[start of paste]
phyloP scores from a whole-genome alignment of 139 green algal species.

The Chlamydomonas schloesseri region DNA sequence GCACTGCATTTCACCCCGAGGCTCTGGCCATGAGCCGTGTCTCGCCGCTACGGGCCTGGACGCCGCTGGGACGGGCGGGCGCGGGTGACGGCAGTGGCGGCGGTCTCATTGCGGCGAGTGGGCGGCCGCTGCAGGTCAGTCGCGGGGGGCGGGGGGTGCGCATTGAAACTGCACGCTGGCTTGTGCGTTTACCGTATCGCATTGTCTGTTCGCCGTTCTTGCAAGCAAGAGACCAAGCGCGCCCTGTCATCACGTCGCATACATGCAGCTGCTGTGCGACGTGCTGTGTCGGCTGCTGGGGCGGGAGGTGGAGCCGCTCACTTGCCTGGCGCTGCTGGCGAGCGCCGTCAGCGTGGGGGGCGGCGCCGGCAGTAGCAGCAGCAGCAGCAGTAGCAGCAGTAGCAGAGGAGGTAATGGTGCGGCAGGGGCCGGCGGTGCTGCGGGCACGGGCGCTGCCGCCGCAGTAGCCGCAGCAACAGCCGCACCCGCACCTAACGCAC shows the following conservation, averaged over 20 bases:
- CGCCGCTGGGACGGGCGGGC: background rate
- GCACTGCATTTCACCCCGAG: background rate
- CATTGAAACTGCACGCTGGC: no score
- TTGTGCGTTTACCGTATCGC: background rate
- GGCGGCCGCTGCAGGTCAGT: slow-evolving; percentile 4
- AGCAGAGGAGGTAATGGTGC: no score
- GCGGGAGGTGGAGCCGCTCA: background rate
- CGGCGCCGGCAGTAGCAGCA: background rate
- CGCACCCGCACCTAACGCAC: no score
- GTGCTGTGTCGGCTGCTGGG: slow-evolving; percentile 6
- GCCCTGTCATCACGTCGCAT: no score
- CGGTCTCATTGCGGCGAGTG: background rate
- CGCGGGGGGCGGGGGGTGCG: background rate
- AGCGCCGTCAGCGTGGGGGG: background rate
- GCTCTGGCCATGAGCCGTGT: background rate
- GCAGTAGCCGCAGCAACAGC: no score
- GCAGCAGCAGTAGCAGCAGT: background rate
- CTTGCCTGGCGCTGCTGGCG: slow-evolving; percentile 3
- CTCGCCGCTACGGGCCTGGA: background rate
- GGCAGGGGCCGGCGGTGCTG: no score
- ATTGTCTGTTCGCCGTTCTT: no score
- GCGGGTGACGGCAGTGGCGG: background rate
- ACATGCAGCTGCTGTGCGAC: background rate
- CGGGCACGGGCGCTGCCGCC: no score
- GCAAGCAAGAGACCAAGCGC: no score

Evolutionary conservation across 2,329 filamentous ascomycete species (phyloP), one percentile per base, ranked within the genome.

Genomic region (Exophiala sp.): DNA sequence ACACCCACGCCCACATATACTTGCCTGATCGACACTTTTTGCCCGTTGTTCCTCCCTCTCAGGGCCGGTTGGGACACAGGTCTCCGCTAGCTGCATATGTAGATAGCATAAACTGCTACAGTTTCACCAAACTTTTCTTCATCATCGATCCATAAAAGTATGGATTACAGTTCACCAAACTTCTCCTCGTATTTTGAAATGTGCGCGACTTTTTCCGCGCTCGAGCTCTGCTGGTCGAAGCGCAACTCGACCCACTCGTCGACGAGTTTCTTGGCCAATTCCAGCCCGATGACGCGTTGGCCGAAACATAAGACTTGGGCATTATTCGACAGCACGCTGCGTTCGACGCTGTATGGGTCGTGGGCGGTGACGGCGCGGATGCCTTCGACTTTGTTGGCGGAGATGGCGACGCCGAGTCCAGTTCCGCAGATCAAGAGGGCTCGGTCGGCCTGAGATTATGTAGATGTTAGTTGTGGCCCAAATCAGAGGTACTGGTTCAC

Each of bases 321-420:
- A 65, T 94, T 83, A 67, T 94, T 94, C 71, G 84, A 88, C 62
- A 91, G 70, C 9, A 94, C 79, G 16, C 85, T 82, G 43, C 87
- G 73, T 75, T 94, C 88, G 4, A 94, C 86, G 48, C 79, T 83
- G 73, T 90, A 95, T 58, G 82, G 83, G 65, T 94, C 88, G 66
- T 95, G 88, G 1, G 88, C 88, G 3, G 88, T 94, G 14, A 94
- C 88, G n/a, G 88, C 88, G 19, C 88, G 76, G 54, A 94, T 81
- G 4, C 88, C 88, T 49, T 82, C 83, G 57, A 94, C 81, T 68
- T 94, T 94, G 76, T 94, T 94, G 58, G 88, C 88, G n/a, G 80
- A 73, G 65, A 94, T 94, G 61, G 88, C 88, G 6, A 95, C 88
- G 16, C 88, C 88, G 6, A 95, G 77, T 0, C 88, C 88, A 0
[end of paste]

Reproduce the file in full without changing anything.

phyloP scores from a whole-genome alignment of 139 green algal species.

The Chlamydomonas schloesseri region DNA sequence GCACTGCATTTCACCCCGAGGCTCTGGCCATGAGCCGTGTCTCGCCGCTACGGGCCTGGACGCCGCTGGGACGGGCGGGCGCGGGTGACGGCAGTGGCGGCGGTCTCATTGCGGCGAGTGGGCGGCCGCTGCAGGTCAGTCGCGGGGGGCGGGGGGTGCGCATTGAAACTGCACGCTGGCTTGTGCGTTTACCGTATCGCATTGTCTGTTCGCCGTTCTTGCAAGCAAGAGACCAAGCGCGCCCTGTCATCACGTCGCATACATGCAGCTGCTGTGCGACGTGCTGTGTCGGCTGCTGGGGCGGGAGGTGGAGCCGCTCACTTGCCTGGCGCTGCTGGCGAGCGCCGTCAGCGTGGGGGGCGGCGCCGGCAGTAGCAGCAGCAGCAGCAGTAGCAGCAGTAGCAGAGGAGGTAATGGTGCGGCAGGGGCCGGCGGTGCTGCGGGCACGGGCGCTGCCGCCGCAGTAGCCGCAGCAACAGCCGCACCCGCACCTAACGCAC shows the following conservation, averaged over 20 bases:
- CGCCGCTGGGACGGGCGGGC: background rate
- GCACTGCATTTCACCCCGAG: background rate
- CATTGAAACTGCACGCTGGC: no score
- TTGTGCGTTTACCGTATCGC: background rate
- GGCGGCCGCTGCAGGTCAGT: slow-evolving; percentile 4
- AGCAGAGGAGGTAATGGTGC: no score
- GCGGGAGGTGGAGCCGCTCA: background rate
- CGGCGCCGGCAGTAGCAGCA: background rate
- CGCACCCGCACCTAACGCAC: no score
- GTGCTGTGTCGGCTGCTGGG: slow-evolving; percentile 6
- GCCCTGTCATCACGTCGCAT: no score
- CGGTCTCATTGCGGCGAGTG: background rate
- CGCGGGGGGCGGGGGGTGCG: background rate
- AGCGCCGTCAGCGTGGGGGG: background rate
- GCTCTGGCCATGAGCCGTGT: background rate
- GCAGTAGCCGCAGCAACAGC: no score
- GCAGCAGCAGTAGCAGCAGT: background rate
- CTTGCCTGGCGCTGCTGGCG: slow-evolving; percentile 3
- CTCGCCGCTACGGGCCTGGA: background rate
- GGCAGGGGCCGGCGGTGCTG: no score
- ATTGTCTGTTCGCCGTTCTT: no score
- GCGGGTGACGGCAGTGGCGG: background rate
- ACATGCAGCTGCTGTGCGAC: background rate
- CGGGCACGGGCGCTGCCGCC: no score
- GCAAGCAAGAGACCAAGCGC: no score

Evolutionary conservation across 2,329 filamentous ascomycete species (phyloP), one percentile per base, ranked within the genome.

Genomic region (Exophiala sp.): DNA sequence ACACCCACGCCCACATATACTTGCCTGATCGACACTTTTTGCCCGTTGTTCCTCCCTCTCAGGGCCGGTTGGGACACAGGTCTCCGCTAGCTGCATATGTAGATAGCATAAACTGCTACAGTTTCACCAAACTTTTCTTCATCATCGATCCATAAAAGTATGGATTACAGTTCACCAAACTTCTCCTCGTATTTTGAAATGTGCGCGACTTTTTCCGCGCTCGAGCTCTGCTGGTCGAAGCGCAACTCGACCCACTCGTCGACGAGTTTCTTGGCCAATTCCAGCCCGATGACGCGTTGGCCGAAACATAAGACTTGGGCATTATTCGACAGCACGCTGCGTTCGACGCTGTATGGGTCGTGGGCGGTGACGGCGCGGATGCCTTCGACTTTGTTGGCGGAGATGGCGACGCCGAGTCCAGTTCCGCAGATCAAGAGGGCTCGGTCGGCCTGAGATTATGTAGATGTTAGTTGTGGCCCAAATCAGAGGTACTGGTTCAC

Each of bases 321-420:
- A 65, T 94, T 83, A 67, T 94, T 94, C 71, G 84, A 88, C 62
- A 91, G 70, C 9, A 94, C 79, G 16, C 85, T 82, G 43, C 87
- G 73, T 75, T 94, C 88, G 4, A 94, C 86, G 48, C 79, T 83
- G 73, T 90, A 95, T 58, G 82, G 83, G 65, T 94, C 88, G 66
- T 95, G 88, G 1, G 88, C 88, G 3, G 88, T 94, G 14, A 94
- C 88, G n/a, G 88, C 88, G 19, C 88, G 76, G 54, A 94, T 81
- G 4, C 88, C 88, T 49, T 82, C 83, G 57, A 94, C 81, T 68
- T 94, T 94, G 76, T 94, T 94, G 58, G 88, C 88, G n/a, G 80
- A 73, G 65, A 94, T 94, G 61, G 88, C 88, G 6, A 95, C 88
- G 16, C 88, C 88, G 6, A 95, G 77, T 0, C 88, C 88, A 0